What Is the Most Common Problem with Electric Cars?
- December 8, 2021
- Categories: Electric Vehicles and Lemon Law
Underneath the shiny newness and celebrity of electric vehicles, there are both benefits and drawbacks to owning EVs. If you’re asking, “what is the most common problem with electric cars?”, the answers range from travel distance to safety, depending on who you ask.
Some of the most common problems with electric cars include:
- Reliability problems
- Risk of fire and recalls
- Limitations on driving range
- Problems with hackers
- Difficulty finding a trained mechanic
- Charger incompatibility and scarcity
- Battery troubles.
There were approximately 425,300 electric vehicles registered in California in 2020, representing nearly 42% of all electric vehicles in the United States. The California Energy Commission tracks Zero Emission Vehicle (ZEV) statistics, and the data shows that more than 187,600 ZEVs (including electric cars) were sold in California in the first three quarters of 2021. As you can see, electric vehicles represent a rapidly growing market in California.
Electric cars are fun and chic, and they’ve given rise to widespread trends on social media – from snapping a selfie at the Tesla dealership when you pick up your new car to flexing your eco-friendly online status. But electric cars – just like all cars – are sometimes defective. If you’ve been unlucky enough to purchase a defective electric car, you’ll be happy to know that California’s Lemon Law applies to EVs as well as combustion engine vehicles. To find out more about your lemon law rights, contact an EV lemon law attorney.
A Closer Look at Common Problems with Electric Cars
A recent article by Consumer Reports titled “Reliability Problems Plague Newer Electric Cars, Consumer Reports Survey Shows” stated that EVs from automakers like Audi, Kia and Porsche are no longer recommended by Consumer Reports (CR). Problems tend to arise with electric cars’ new technology, including snazzy infotainment systems, sophisticated power equipment, and gadgets, the CR study showed. Build quality and electrical systems are also a problem with some EVs. Electric cars also depreciate faster than their gas-powered counterparts. Because the technology in EVs changes at a rapid pace, obsolescence is a problem. A recent iSee Cars study showed that electric cars coming off a three-year lease depreciated 52%, 1.4 times greater than combustion-engine cars.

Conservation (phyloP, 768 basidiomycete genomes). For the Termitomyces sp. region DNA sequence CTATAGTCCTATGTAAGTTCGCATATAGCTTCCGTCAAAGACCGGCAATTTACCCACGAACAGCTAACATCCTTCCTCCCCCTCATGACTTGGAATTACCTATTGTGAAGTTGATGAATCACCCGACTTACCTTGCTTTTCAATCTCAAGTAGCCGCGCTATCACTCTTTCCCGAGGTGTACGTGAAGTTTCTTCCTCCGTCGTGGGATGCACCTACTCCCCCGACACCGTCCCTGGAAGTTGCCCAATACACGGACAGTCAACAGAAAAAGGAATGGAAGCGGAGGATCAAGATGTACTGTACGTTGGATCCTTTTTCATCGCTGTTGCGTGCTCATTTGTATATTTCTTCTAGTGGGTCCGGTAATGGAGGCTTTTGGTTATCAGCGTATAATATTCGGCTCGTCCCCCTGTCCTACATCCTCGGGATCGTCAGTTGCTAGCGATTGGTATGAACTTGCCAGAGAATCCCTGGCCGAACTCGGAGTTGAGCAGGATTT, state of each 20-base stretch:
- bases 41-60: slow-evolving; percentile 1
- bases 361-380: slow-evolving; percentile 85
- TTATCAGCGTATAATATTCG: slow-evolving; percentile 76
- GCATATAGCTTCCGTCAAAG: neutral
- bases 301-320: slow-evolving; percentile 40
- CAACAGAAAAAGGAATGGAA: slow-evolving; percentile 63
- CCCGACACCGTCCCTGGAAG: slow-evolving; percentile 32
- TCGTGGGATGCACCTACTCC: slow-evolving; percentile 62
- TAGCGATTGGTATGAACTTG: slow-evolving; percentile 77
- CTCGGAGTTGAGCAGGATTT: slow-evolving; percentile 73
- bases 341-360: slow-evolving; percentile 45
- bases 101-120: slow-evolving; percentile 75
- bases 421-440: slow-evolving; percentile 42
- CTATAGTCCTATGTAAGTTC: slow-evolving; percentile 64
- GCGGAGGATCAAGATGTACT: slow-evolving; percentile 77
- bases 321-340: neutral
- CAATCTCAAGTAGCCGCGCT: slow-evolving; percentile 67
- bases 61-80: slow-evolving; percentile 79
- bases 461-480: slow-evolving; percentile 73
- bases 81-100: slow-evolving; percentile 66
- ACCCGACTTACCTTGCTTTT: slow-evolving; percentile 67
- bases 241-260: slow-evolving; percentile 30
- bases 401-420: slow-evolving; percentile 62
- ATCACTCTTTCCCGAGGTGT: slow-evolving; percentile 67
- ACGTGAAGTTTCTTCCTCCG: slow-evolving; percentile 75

Risk of Fire and Recalls
According to CNBC, the shift to electric cars is costing manufacturers billions of dollars. Automakers have been hampered by reputation-damaging problems with fires, probes, recalls and sudden power loss. GM recalled 69,000 Chevrolet Bolt EVs following several reported fires due to two “rare manufacturing defects” in the lithium-ion battery cell. Several manufacturer recalls also center around malfunctioning EV software and batteries. Since 2020, General Motors, Hyundai Motor, and Ford Motor Company have recalled 132,500 electric vehicles, costing the automakers a combined $2.2 billion. Even Tesla has had recalls.
Limitations on Driving Range
The driving range on the 2020 Nissan Leaf is 150 miles, and the Tesla Model 3 (extended range) is up to 370 miles – hardly competitive with combustion-powered vehicles, many of which range several hundred miles per tank of gas. Driving in cold weather is also a problem for EVs — a study by AAA showed that vehicle range went down by 41% when the temperature dropped to 20 degrees Fahrenheit and electric cars’ heaters were on.
Problems with Hackers
Experts have called attention to growing concerns over electric vehicles being the target of hackers. Recently the autopilot of the Tesla Model X was hacked more than once. Hackers tricked the Tesla vehicle by flashing phantom images on a road, sign or wall, causing the vehicle to unexpectedly steer in the wrong direction or brake. New research also shows that chargers are vulnerable to cyberattacks.
Finding a Trained Mechanic
Because electric vehicles are so recent and extremely high tech, motorists report having trouble finding qualified mechanics to work on their EVs. While this problem may subside over time as more mechanics receive training, at present they’re in short supply.
Charger Incompatibility and Scarcity
The cost of a charging station can range from $2,500 for a level two charger all the way up to $35,800 for a DC fast charger. For this and many other reasons, home chargers and public charging stations are currently few and far between.
Are There Problems with Electric Car Batteries?
The difference between EV batteries and batteries in regular gasoline vehicles is significant.
The components of an EV battery can be highly flammable. Electric vehicles have a risk of “thermal runaway,” referring to the rapid and extreme rise in temperature spreading through battery cells. This has resulted in fires in some cars. EV batteries are extremely heavy, coming in at around 1,000 pounds. They are far larger and heavier than the small batteries in conventional cars, which weigh about 15 to 40 pounds. Because the lithium-ion batteries in electric cars are so central to the vehicle’s functioning, when a mammoth battery is defective, the vehicle is rendered useless.